Self-funded health plans have enjoyed steady growth since the turn of the 21st century. In 1999, 44% of U.S. employees were covered by a self-funded plan. By 2020, that number had grown to 67%. It is clear that employers are increasingly finding self-funded plans more attractive than traditional health coverage.
The data shows a slight decrease from 67% in 2020 to 65% in 2022. Does that mean that self-funded plans are in danger of imminent decline? Not at all. After accounting for the effects of the COVID pandemic on healthcare delivery and payment systems, the future still looks bright for the self-funded model.
StarMed Benefits, a company that specializes in providing healthcare insurance alternatives, says 2023 could be a particularly good year for self-funded plans. They say there are three big things that could have an enormous impact over the next 12 months:
1. Inflation and Recession
There is no arguing that inflation has been a problem for the last two years. Prices for just about everything have gone up. The one thing that hasn’t kept pace is worker take-home pay. Wages have not grown as fast as consumer prices. We all know what that means.
When people cannot afford to maintain their current budgets, they start cutting costs. In some cases, this could mean refusing health care coverage. Also remember that what applies to individual employees also applies to their employers.
Healthcare costs are decimating employer budgets, especially among smaller companies with fewer than 50 employees. Being unable to keep up with rising premiums leaves smaller companies with two choices: abandoning their health plans and paying the federal fine or switching to a low-cost self-funded plan. Expect more to go with the self-funded option in 2023 if inflation persists.
2. Fallout from the COVID Pandemic
2023 could be the year we see a significant fallout from the COVID pandemic, at least where higher healthcare costs are concerned. That is the theory posited by Forbes Councils Member and contributor Mehb Khoja in a recent post.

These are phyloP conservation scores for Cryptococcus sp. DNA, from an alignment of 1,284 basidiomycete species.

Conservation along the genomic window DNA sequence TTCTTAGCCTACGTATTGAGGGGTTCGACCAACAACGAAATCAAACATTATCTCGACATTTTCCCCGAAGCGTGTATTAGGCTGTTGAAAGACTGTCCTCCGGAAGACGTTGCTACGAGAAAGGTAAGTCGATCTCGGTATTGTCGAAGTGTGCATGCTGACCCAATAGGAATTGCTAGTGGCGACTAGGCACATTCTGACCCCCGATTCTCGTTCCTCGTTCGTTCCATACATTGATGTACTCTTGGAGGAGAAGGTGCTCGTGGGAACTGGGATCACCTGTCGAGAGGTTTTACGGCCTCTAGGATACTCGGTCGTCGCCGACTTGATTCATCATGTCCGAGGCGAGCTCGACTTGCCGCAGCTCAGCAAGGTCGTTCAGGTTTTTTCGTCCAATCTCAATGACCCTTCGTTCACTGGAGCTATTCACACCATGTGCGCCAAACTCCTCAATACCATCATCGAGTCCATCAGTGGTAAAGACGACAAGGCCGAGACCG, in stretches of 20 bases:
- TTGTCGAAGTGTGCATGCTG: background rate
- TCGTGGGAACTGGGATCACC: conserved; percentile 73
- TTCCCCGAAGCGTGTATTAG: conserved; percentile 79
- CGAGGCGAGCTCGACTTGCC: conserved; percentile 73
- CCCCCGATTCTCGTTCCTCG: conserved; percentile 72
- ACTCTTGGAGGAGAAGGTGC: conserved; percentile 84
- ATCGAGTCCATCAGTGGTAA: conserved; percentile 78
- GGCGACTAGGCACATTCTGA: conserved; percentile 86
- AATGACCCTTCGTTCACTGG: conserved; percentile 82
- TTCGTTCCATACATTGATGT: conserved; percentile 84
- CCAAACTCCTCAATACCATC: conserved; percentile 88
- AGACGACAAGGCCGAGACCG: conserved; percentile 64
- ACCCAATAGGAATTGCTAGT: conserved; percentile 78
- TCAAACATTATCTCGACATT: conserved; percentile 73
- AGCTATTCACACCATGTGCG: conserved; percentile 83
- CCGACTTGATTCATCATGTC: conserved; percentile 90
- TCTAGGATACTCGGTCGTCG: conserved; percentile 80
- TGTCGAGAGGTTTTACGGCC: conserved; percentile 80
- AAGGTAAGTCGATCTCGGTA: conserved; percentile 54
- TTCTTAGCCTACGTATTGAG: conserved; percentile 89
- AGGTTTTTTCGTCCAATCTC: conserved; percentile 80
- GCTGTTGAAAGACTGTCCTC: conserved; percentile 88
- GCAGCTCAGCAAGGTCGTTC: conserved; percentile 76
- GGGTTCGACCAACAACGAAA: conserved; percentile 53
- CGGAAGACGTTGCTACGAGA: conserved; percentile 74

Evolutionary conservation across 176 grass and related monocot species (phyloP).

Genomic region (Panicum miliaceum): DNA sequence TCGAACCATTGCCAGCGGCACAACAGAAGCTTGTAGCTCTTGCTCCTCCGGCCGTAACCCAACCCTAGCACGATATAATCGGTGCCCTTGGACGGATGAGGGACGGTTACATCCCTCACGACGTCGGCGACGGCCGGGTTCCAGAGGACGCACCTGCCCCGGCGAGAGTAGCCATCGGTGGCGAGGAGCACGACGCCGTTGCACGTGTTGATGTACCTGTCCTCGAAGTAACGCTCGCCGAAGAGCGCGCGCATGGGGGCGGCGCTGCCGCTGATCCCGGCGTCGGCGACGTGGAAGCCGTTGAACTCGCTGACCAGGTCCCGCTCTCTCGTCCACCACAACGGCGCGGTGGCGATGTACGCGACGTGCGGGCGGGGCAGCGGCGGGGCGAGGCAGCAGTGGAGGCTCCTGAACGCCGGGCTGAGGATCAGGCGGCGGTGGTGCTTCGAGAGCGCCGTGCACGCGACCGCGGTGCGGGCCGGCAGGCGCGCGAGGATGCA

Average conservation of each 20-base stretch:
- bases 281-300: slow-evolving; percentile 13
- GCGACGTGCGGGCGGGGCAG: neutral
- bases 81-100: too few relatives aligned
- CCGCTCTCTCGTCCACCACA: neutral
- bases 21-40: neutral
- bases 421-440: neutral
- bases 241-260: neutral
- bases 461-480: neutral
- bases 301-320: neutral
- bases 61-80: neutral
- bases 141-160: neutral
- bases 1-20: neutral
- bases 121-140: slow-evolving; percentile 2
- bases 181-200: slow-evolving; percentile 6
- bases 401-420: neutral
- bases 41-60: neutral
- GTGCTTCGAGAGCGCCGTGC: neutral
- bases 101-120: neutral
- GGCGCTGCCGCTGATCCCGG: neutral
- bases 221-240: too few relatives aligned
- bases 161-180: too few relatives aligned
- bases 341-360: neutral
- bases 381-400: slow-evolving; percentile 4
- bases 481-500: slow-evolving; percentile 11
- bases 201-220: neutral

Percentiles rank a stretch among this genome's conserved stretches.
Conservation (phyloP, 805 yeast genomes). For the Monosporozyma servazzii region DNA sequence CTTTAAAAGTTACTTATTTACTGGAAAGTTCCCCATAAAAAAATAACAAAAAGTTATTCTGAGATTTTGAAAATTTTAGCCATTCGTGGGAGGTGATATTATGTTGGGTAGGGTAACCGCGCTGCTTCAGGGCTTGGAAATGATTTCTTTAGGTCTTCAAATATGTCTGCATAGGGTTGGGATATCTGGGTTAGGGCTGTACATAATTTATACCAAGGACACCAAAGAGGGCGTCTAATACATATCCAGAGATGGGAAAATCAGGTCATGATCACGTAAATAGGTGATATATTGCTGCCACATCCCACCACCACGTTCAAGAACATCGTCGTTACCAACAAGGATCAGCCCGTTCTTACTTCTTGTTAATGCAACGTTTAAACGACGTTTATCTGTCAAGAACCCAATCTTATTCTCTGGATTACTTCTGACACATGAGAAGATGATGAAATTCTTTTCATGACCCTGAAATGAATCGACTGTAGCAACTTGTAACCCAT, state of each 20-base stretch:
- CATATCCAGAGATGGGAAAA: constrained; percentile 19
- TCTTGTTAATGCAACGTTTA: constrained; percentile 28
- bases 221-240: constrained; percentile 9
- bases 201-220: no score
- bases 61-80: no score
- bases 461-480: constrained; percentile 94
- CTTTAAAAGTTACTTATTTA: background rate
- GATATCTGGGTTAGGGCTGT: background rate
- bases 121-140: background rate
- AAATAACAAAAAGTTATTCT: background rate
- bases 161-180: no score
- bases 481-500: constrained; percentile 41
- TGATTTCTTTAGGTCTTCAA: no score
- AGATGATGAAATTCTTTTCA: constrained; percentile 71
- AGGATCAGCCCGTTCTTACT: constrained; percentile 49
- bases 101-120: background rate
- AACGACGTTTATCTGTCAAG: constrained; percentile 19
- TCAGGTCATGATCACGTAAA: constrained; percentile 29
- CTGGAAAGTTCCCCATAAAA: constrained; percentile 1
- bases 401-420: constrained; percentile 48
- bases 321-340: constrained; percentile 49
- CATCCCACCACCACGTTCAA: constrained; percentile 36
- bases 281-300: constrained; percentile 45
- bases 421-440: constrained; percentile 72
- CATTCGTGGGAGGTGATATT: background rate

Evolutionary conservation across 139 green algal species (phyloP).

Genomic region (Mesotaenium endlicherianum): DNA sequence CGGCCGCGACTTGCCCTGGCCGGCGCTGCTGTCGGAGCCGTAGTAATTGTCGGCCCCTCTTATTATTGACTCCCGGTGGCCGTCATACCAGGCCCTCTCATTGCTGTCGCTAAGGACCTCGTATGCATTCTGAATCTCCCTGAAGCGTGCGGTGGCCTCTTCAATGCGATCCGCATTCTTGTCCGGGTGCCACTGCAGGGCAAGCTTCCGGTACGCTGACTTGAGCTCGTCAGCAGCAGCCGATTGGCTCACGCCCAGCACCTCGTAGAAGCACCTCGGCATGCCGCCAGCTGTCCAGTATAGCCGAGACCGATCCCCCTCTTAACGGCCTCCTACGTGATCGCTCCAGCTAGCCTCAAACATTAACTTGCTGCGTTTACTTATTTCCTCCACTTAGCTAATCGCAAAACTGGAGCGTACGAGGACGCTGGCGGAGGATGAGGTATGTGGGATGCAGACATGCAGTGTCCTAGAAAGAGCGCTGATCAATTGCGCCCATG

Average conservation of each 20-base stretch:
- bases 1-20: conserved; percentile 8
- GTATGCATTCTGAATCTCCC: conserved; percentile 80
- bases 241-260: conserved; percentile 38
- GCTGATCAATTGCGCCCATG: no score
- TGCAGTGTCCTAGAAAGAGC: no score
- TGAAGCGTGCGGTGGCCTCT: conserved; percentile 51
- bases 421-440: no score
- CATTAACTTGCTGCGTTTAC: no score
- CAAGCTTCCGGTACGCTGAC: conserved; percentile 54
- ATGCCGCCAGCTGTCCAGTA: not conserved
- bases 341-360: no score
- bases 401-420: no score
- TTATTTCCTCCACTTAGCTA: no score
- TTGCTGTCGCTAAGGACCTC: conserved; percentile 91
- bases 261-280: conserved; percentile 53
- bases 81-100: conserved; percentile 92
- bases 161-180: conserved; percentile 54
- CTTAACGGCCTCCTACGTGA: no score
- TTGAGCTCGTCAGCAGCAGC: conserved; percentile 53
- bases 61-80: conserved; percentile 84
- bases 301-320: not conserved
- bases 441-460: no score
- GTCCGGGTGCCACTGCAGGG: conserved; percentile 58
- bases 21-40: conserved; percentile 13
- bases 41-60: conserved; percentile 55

According to Khoja, pandemic shutdowns prevented patients from seeing their doctors. He suspects that missed screenings over the past two years could lead to higher medical costs as a result of having to treat conditions that have worsened. He also suggests that increased stress and anxiety resulting from the pandemic will mean higher mental health costs in the coming year.
Both scenarios could drive more employers to self-funded plans simply out of financial necessity. If current plan premiums climb out of reach, going the self-funded route may be the only option.
3. Changing Employee Demographics
Finally, self-funded health plans are likely to be impacted by changing employee demographics. Both StarMed and Khoja agree that healthcare costs are influenced by supply and demand. By default, this means insurance premiums are also subject to the same influences.
Employee migration from northern states with higher costs of living to less expensive Sunbelt states is changing the larger employee demographic picture. As more people move to the Sunbelt, demand for healthcare services will increase. Furthermore, employers will struggle to adapt their healthcare plans in response to the Great Resignation. Both scenarios could ultimately drive more employers to offer self-funded plans.
At the end of the day, self-funded plans can save employers by giving them more control over their healthcare costs. But as StarMed points out, the real challenge for employers is finding the self-funded option most suited to their increasingly diverse workforces. Plans are out there. Employers just need to search for them.